Himalayan Art Resources

Item: Indian Adept (siddha) - Virupa

རྒྱ་གར་གྱི་གྲུབ་ཆེན། 印度大成就者
(item no. 81552)
Origin Location Central Tibet
Date Range 1400 - 1499
Lineages Ngor (Sakya) and Buddhist
Material Ground Mineral Pigment on Cotton
Collection Private
Notes about the Central Figure

Classification: Person

Appearance: Mahasiddha

Gender: Male

TBRC: bdr:P3293

Interpretation / Description

Virupa and Kanha (T: nal jor wang chug bir wa pa. Nag po pa shar chog pa): This painting, number two in the series, belongs to a larger set of paintings depicting the lineage of teachers for the Path together with the Result (S. margapala) teachings of mahasiddha Virupa.

The set of paintings was commissioned between 1419 and 1430 by Ngorchen Kunga Zangpo as part of the funerary services for his teacher Buddhashri who passed away in 1419.

Directly above the two central figures are three deities, from the (viewers) left is Samputa Nairatmya with one face and four hands, Shri Hevajra, and Nairatmya with two hands.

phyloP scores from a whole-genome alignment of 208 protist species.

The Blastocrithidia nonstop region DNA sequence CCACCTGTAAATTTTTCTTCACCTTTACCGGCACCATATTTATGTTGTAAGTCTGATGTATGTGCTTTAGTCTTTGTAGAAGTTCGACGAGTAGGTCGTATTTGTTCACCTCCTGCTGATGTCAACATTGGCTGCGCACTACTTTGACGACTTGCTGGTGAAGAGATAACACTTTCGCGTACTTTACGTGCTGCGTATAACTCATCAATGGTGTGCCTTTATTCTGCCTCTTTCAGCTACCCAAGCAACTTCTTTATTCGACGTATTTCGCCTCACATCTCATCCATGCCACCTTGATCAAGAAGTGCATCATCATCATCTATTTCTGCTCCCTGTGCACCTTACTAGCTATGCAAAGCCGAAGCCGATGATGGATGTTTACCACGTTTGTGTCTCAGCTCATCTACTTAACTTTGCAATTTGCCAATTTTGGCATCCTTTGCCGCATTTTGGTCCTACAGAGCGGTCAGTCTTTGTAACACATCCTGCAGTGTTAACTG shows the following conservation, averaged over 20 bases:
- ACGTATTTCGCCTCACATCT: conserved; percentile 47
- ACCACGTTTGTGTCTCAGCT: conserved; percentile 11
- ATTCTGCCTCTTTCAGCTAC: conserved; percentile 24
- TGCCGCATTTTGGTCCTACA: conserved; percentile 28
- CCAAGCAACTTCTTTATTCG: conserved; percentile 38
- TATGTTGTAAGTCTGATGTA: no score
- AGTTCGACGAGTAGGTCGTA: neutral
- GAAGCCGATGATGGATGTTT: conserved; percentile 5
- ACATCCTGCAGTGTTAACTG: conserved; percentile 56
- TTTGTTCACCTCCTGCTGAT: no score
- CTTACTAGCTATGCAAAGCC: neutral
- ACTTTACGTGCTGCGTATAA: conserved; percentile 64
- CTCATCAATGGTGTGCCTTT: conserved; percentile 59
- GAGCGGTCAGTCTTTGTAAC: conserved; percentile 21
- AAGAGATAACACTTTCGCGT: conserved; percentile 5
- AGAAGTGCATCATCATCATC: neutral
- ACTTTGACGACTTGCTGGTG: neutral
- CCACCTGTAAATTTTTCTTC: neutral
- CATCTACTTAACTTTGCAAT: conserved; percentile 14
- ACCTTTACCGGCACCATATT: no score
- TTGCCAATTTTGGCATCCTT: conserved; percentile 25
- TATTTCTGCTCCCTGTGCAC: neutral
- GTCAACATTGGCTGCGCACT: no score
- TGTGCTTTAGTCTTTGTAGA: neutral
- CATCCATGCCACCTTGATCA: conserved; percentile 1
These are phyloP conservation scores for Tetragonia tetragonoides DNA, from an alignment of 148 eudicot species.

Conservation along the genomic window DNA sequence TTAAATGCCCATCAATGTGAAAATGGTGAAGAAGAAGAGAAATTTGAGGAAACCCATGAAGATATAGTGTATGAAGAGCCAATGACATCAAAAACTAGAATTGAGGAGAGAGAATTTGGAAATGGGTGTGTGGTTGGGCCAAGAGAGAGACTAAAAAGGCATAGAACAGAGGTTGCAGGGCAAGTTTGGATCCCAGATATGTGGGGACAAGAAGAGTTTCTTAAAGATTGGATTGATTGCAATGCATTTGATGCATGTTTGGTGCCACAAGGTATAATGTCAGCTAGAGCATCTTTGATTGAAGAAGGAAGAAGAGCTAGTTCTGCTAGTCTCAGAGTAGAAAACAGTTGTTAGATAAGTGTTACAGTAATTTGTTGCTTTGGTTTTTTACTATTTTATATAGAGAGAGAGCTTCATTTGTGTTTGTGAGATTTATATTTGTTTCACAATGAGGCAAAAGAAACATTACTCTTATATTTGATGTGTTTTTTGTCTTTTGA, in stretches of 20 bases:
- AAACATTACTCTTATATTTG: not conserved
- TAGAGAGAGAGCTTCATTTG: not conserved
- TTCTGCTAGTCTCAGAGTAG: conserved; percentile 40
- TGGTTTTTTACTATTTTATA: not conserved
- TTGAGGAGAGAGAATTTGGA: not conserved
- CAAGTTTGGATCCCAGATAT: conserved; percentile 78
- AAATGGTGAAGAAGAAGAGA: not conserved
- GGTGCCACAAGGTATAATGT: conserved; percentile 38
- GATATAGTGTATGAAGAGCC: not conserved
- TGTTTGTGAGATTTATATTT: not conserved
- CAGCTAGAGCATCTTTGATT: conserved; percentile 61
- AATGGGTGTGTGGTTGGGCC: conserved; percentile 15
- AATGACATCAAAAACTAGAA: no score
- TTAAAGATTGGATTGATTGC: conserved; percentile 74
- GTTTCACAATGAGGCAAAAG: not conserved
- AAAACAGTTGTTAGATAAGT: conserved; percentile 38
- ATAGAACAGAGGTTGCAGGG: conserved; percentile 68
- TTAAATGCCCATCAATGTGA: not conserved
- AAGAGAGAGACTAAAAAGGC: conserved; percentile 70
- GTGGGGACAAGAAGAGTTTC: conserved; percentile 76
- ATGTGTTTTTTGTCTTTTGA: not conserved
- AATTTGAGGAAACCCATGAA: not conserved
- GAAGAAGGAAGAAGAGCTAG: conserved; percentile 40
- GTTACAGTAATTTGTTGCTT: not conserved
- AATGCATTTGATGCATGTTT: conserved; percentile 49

The twenty-one figures along the top and side registers follow the list of the Eighty-four mahasiddhas according to the Vajrasana system of the 11th century. The next three paintings in the greater set would contain the remaining sixty-three siddhas. In the top register beginning at the (viewers) left are Nagarjuna, Aryadeva, Luipa, Padmavajra, Saraha, Saroruhavajra, Virupa and Dombi Heruka.

Descending on the (viewers) left side are Busuku (Shantideva), Ghantapa, Jnanapada, Indrabhuti, Kotalipa and Lawapa. Below those mahasiddhas is the deity Akshobhya Hevajra of the Hevajra Tantra. Descending on the right side are Jalandhara, Kukkuripa, Krishnacharya, Naropa, Tantrapa, Chandragomi and Kantopa.

Along the bottom are white Gauri, yellow Chauri, red Vetali, green Ghashmari, blue Pukkashi, white Shavari, blue Chandali and green Dombini.

At the bottom center a small inscription in gold identifies the Tibetan Buddhist teacher Buddhashri as the person the set of paintings were created to honour. Below that on the right and left sides are the four-line prayers for Virupa and Kanha.

"Knowing all that is most secret,
Through effort gaining the excellent state,
With love performing the benefit of others;
To Virupa I bow."

"With the profound advice
Release my mind, performing the benefit of others